To expand the number of employers participating with Escala’s education savings products
Escala reevaluates customer insights to understand stumbling blocks
Escala pivots to treat employers as customers, in addition to the end-user, employees saving for education
Your value proposition gets highly positive feedback from the majority of potential partner companies, but only a single commitment to partner. The user base must expand, so how do you react?
Escala was founded, in Medellin, Colombia, with the intention of providing “education for all” via a savings product matched by employers to fund higher education and coupled with tuition discounts. Escala catered to lower-skilled labor segments, marketing their savings programs to companies as a socially responsible venture and employee benefit.
Initially, Escala had understood the employees as their users and customers, meaning that their product and pitch were tailored to the primary benefit of the employee. Understanding that personal savings would not be enough, Escala incorporated tuition discounts based on customer research, and structured employer matching programs to incentivize reduced attrition. The first partner company, an Escala investor, offered to work together promoting corporate social responsibility.
Despite encouraging, positive feedback from eight out of ten companies pitched, getting commitments from any proved nigh impossible. First, an assumption was made that a downturn in the Colombian economy contributed to the reticence from companies. With that in mind, Escala had to reevaluate their customer insight to understand the employer as a customer, rather than as a partner in providing access to education for employees. “We had to go beyond the end user, who is still a customer that uses a lot of our services, who is part of our mission of financial inclusion, but we had to find a contact in the company that was willing to pay for this service. Meaning we had to identify a problem of theirs that we could solve.” By understanding that the company is a client, Escala pivoted to understand the pain points and needs of the companies.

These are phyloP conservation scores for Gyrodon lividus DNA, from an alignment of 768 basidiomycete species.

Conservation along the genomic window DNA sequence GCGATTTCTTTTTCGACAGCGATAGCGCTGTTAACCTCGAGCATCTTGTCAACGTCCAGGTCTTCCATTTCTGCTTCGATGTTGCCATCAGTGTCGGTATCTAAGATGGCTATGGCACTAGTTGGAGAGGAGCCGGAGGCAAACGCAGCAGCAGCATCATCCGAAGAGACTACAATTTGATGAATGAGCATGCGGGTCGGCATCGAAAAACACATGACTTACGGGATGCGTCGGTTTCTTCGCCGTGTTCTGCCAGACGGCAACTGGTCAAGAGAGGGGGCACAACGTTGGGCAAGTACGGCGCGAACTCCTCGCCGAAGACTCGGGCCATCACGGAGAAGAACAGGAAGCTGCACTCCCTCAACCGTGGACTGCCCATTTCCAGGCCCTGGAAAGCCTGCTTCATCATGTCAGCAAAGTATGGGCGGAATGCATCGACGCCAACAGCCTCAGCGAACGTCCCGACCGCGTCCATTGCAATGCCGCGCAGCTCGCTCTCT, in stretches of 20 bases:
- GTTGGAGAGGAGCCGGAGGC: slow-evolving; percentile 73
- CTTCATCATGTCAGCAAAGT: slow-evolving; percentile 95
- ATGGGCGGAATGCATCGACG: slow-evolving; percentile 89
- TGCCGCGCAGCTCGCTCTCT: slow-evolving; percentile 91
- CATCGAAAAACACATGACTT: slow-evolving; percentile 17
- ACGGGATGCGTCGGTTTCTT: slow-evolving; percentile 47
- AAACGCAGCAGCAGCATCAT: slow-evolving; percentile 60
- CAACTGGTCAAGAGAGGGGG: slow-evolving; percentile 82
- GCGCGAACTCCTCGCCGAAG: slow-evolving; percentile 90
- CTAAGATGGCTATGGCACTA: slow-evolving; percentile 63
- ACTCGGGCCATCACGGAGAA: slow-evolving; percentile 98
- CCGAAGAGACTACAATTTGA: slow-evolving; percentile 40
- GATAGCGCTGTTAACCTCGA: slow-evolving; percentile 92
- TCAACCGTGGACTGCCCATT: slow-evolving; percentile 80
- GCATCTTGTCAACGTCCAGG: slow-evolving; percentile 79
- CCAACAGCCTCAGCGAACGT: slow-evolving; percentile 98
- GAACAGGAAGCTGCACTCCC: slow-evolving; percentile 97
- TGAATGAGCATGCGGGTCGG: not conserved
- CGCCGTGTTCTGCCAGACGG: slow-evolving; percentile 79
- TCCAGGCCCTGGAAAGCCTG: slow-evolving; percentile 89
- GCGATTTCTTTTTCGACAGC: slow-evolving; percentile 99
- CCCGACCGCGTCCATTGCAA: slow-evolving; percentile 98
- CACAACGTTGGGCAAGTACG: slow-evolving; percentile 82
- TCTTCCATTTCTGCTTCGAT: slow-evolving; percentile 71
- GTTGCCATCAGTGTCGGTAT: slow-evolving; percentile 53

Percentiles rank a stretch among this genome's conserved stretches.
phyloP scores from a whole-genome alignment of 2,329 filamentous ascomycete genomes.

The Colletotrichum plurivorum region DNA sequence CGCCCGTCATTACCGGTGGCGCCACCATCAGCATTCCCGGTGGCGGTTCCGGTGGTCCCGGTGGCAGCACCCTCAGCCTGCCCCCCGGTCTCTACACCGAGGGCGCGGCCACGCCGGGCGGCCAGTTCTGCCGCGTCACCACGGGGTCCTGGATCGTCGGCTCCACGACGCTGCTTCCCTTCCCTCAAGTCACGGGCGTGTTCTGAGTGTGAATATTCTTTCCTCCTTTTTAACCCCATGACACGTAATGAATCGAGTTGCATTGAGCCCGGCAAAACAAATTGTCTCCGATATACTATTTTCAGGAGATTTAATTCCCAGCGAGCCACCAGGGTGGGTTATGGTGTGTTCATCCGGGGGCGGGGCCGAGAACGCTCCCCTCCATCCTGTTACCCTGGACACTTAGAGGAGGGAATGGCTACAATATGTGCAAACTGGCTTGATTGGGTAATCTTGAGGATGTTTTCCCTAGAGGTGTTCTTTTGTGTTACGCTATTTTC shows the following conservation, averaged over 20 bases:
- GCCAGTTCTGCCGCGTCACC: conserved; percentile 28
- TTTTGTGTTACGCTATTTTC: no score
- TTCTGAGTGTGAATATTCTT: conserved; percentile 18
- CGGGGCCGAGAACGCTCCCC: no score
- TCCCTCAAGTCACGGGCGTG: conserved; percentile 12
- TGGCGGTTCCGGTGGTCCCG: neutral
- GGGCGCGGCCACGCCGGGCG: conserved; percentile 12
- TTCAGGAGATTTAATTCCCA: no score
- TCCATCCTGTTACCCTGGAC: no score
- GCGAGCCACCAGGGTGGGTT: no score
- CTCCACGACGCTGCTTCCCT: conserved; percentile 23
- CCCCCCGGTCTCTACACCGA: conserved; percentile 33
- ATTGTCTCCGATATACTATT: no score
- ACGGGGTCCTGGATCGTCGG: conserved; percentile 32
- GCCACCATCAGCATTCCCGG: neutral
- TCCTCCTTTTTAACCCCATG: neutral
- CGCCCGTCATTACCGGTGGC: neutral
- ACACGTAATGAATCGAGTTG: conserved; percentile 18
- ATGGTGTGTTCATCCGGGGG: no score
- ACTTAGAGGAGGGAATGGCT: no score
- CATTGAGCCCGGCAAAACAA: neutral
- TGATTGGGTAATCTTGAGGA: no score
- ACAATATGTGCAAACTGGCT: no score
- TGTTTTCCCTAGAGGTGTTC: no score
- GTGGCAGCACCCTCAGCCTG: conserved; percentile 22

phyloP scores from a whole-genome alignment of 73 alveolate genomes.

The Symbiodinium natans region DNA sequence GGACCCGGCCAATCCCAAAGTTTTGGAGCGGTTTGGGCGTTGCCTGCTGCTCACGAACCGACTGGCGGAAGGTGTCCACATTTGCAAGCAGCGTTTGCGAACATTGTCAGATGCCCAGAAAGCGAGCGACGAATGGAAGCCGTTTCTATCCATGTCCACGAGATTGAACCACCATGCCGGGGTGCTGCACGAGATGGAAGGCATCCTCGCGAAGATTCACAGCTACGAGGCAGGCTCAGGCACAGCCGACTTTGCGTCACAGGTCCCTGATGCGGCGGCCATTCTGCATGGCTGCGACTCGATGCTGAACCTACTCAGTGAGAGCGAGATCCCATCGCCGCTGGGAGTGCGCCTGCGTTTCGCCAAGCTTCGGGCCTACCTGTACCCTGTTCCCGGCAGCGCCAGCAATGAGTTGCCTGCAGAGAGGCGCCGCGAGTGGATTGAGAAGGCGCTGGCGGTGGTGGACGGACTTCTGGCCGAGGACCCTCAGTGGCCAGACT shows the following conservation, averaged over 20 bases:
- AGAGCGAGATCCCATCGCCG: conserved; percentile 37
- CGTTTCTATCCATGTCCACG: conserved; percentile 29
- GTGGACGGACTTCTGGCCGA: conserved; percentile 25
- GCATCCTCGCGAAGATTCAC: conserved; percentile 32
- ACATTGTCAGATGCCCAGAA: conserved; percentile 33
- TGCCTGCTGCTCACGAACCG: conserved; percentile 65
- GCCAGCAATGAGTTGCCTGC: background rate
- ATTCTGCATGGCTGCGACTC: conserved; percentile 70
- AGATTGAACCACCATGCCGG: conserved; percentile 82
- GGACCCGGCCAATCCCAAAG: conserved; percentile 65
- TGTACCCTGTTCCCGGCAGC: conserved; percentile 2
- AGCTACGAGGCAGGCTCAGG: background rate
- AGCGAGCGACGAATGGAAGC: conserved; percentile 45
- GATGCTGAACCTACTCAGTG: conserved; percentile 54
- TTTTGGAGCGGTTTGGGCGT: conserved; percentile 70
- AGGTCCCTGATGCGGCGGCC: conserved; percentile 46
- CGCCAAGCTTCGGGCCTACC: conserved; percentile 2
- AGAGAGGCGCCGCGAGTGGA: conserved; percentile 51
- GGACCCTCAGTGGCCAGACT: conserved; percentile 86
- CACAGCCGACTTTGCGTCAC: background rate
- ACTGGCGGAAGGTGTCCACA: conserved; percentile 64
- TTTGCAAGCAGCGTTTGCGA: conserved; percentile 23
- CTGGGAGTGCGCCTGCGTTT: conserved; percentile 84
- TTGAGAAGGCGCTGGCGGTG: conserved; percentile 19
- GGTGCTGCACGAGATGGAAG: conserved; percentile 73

As Escala spoke with potential partner companies, Escala pitched “Helping your employees, focusing on CSR, and getting better retention rates” in that order. When positive feedback failed to lead to new commitments from companies pitched, Escala stepped back and reevaluated their marketing approach. Understanding the danger of waiting for the eight companies who indicated interest, they moved to diversify their potential partner base. This shift in approach led to further evaluation of how best to pitch new partners. By conducting informational interviews with clients, employees, investors, and industry players, Escala reached a point of understanding that the company was not a channel to customers, but a customer itself.
This realization forced an assessment of how to meet the needs of and ameliorate the pain points of this new customer base. CEO Jonathan Duarte states that “It’s no longer [enough] that they think what we’re doing is great, but that they actually want what we’re providing. Therefore, not all companies are created equal. We have to target the companies that actually need help.” By swapping the priorities and addressing employee retention as a key issue, Escala targeted industries with high attrition rates. Based on industry research and interviews, Escala identified the Colombian flower industry as a prime target. With annual turnover rates reaching 100%, flower growers had difficulty attracting new people to job of hard manual labor. When interviewing companies in the industry, the Escala product aligned with the needs of employers as a potential solution already under consideration.
In order to attract younger hires, Escala created Progresa, a savings program targeted to those saving for their own education. Futuro, the original product, caters to parents saving for children’s education. Different solutions work for different parts of a business. Duarte emphasizes “We have found that Progresa is the first program we pitch; especially to HR because they are the ones are suffering from the attrition rate and want solutions now. Usually we end up presenting to the GM or board since we’re asking for funds. Once we get to that strategic level, they start asking about children of employees. We then respond with the Futuro solution.”
“It’s no longer [enough] that they think what we’re doing is great, but that they actually want what we’re providing. ”
Jonathan Duarte, CEO
By catering to employer pain points and new lessons learned from employees saving with Escala, partner companies increased from seven to twenty during 2017. Measuring employee engagement with Escala’s savings and educational programs at 95%, they expect a significant decrease in attrition rates for partner companies. By continuously iterating and interacting with both sets of customers, employee and employer, Escala will continue to improve their offerings and now scale.